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Hoisin sauce (Recipe: asparagus wonton wraps)

Note: I've updated the recipe slightly in this more recent post.


I have a theory.

The world divides into three kinds of people: sugar, salt, spicy.

Which are you? Do you crave that last bit of icing in the mixing bowl, or the cream-filled pastry at the bake shop? Or, like me, do you open your mouth and let a bag of potato chips march in? Or — also like me — would you toss everything aside for a nose-dribblingly-hot, spicy bowl of jambalaya?

Whatever your type, hoisin sauce just might tickle your taste buds.

Hoisin (pronounced HOY-SIN), known as Peking Duck Sauce everywhere but in Peking/Beijing, is both a condiment and an ingredient. Made from sweet potato, fermented soybeans, sesame seeds, garlic, chile pepper, wheat flour, salt and sugar, it's a thick, almost gloppy Mandarin-style dipping sauce, reddish-brown in color. (Did I mention that sugar is the first ingredient listed? No wonder it tastes so good!)

Also called Chinese barbecue sauce, hoisin — more sweet than spicy — is most often used on its own, with Asian dishes from dumplings to mu shu pancakes, but it combines well with other ingredients (like peanut butter, honey, and soy sauce) to form more complex grilling and dipping sauces. It's fantastic on stir-fried greens.

Look for hoisin in the Asian foods section of your supermarket. In my Asian grocery, I can buy hoisin in squeeze bottles — convenient, and it lasts forever in the fridge.

Asparagus wonton wraps

These appetizers are fast and easy, unusual, and strangely addictive. Instead of hoisin, use any mustard, wasabi, oyster sauce or condiment of your choice. Makes 24.


12 asparagus spears, trimmed
48 square wonton skins
2-3 Tbsp hoisin (or wasabi mayo, grey poupon mustard, etc.), or more as needed
3 cups peanut oil, for deep frying


Cut each asparagus spear in half crosswise. Place 2 wonton skins on a work surface, keeping remaining skins covered with a damp cloth to prevent drying out. Lightly spread 1 skin with a tiny bit of hoisin. Place second skin on top. Place 1 piece of asparagus diagonally across one corner of stacked skins. Brush edges of skin with water. Roll asparagus, allowing one end to protrude. Repeat with remaining wonton skins, hoisin and asparagus.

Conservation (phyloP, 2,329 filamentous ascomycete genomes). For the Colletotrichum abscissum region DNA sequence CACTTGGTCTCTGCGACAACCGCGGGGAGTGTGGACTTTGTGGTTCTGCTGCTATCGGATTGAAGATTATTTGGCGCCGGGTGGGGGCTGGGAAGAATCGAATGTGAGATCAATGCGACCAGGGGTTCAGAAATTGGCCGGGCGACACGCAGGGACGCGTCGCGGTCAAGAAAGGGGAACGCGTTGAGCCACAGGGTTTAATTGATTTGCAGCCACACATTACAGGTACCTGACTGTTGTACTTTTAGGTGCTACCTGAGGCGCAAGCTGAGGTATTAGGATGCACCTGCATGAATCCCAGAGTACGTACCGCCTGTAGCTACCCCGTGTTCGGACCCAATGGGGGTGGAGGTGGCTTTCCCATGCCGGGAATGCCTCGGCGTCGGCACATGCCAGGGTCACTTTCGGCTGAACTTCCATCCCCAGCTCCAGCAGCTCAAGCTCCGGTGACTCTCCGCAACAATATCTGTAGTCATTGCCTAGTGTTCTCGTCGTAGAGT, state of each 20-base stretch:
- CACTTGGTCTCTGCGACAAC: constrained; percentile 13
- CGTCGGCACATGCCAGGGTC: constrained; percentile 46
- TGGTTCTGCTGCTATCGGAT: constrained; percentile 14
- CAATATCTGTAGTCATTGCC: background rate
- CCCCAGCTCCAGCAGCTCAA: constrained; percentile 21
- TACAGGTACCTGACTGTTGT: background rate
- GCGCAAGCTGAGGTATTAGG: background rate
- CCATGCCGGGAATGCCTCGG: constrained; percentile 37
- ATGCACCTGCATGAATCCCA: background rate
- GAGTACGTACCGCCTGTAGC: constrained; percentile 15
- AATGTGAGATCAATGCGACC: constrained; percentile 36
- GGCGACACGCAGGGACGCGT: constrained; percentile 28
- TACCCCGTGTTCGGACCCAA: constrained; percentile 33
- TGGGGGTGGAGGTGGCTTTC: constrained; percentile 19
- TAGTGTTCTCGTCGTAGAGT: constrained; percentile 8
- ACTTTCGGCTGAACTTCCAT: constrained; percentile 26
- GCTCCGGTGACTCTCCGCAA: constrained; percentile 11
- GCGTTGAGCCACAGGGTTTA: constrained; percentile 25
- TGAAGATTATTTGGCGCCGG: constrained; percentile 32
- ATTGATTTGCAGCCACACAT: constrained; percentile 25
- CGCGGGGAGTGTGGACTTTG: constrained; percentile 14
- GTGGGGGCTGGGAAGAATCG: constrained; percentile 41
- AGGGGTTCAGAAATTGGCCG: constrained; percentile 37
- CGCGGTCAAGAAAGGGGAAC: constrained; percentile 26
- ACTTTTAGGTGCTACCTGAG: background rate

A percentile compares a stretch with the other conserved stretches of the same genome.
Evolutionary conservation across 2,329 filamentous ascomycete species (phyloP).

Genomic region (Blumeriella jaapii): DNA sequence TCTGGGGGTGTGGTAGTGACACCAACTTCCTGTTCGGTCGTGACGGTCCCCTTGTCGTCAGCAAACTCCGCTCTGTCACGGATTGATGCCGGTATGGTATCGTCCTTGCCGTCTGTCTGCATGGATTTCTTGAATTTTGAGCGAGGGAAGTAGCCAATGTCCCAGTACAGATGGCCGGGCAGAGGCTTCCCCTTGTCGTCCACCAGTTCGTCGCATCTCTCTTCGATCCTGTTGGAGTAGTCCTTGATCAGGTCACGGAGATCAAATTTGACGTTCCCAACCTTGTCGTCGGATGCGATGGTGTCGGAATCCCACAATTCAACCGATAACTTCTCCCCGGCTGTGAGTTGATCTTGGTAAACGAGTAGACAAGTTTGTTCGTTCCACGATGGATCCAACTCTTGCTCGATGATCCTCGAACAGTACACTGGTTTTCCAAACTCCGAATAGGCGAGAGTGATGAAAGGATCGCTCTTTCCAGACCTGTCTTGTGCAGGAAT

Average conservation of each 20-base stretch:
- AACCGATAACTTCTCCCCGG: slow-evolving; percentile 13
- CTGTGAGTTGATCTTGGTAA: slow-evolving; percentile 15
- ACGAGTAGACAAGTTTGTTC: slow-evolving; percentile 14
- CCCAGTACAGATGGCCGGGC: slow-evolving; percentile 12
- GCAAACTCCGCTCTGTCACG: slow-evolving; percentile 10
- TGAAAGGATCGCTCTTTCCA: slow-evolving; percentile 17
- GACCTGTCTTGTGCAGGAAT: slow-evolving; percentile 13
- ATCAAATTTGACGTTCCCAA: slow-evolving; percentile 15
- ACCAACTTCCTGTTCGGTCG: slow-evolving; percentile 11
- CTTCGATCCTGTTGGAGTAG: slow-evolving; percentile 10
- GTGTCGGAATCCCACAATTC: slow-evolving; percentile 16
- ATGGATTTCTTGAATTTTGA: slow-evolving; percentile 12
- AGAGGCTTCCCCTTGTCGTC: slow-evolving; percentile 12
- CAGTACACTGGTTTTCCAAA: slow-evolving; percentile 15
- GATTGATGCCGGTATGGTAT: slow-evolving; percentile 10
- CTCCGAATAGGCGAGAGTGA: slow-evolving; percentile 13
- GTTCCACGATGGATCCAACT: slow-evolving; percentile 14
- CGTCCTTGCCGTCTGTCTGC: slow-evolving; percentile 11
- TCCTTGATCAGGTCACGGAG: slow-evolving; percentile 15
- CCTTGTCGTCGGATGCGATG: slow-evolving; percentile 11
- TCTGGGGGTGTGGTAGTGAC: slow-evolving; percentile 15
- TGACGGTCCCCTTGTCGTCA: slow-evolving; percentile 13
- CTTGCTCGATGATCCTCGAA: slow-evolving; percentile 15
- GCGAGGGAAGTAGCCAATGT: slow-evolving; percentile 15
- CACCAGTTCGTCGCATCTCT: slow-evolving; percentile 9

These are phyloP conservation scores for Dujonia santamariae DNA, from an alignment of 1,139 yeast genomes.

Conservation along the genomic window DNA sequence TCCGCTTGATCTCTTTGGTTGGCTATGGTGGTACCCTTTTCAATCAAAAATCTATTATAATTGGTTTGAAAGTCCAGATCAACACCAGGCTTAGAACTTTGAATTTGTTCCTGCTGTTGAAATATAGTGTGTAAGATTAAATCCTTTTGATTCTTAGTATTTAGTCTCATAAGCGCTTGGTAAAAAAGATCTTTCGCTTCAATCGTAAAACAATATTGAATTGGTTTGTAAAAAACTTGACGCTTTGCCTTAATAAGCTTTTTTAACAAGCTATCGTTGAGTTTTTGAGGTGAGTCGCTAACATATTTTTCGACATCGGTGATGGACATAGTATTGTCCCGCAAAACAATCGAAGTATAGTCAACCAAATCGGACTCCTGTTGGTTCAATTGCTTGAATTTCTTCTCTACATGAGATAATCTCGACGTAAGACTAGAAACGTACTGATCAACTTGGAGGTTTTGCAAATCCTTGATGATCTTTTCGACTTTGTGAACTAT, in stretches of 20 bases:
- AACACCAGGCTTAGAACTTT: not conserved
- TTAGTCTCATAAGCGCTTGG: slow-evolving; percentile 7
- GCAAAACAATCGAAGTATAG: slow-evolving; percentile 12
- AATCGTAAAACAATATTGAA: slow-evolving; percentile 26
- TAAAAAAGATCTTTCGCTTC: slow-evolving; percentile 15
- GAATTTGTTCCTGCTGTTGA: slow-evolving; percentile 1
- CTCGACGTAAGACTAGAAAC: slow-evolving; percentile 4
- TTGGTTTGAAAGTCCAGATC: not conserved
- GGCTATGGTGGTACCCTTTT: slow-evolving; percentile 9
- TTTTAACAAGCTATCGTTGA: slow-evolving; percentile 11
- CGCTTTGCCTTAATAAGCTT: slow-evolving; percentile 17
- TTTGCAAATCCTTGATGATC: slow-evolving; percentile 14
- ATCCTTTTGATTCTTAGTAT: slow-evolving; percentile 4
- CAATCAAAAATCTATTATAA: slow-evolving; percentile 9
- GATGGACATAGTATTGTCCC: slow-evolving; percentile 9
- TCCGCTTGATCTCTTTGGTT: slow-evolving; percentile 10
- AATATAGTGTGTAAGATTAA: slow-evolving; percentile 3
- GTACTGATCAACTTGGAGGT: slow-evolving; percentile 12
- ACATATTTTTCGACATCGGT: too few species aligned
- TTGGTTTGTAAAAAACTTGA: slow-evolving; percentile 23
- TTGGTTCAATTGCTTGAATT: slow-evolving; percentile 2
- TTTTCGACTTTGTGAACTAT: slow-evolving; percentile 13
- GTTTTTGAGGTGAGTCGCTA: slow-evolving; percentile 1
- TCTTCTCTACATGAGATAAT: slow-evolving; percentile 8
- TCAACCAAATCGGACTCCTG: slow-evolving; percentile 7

In a large wok, heat oil to 375°F or until a small bread cube dropped in oil sizzles and turns golden. Add wraps in batches and fry until golden, about 2 minutes. Using a wire mesh skimmer, remove to paper towels to drain. Serve hot.

[Printer-friendly recipe.]

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I can be either salty or spicy, depending on what's available, but I'm definitely not sugar. (Except for chocolate of course, then I can force myself to eat it.) Thanks for mentioning my stir-fried bok choy. It was great with the hoisin sauce.

I have to admit that it is hard to say no to the last bit of real buttercream icing in the bottom of the bowl - but I love spicy/salty best.

Hosin sauce is a big hit with my 2 1/2 year old. Its a much higher on his list of favorite dipping sauces than ketchup. He loves it on potatoes, burgers, green beans and broccoli. I like to add it to spicy sauces when a need to kick in a little extra sweetness.

I like how just smelling hoisin sauce makes my mouth water. Hoisin is also a good way to get my kids to eat zucchini or cucumbers, as the sauce for a stir-fry.

Your asparagus wontons sound delicious!

Asparagus Wonton Wraps: So, I did a locavore faux-pas today and bought asparagus from who knows where and made a huge plate of half hoisin and half wasabi wraps and brought them to a party of discerning tasters. I looked over at the appetizer table and within 15 minutes the plate was cleared and everyone was asking for the recipe. Thank you Lydia for this gem!

Yum, saw your recipe on PW's web site but her link is broken, glad I was able to find this on my own! lol Can't wait to try it.

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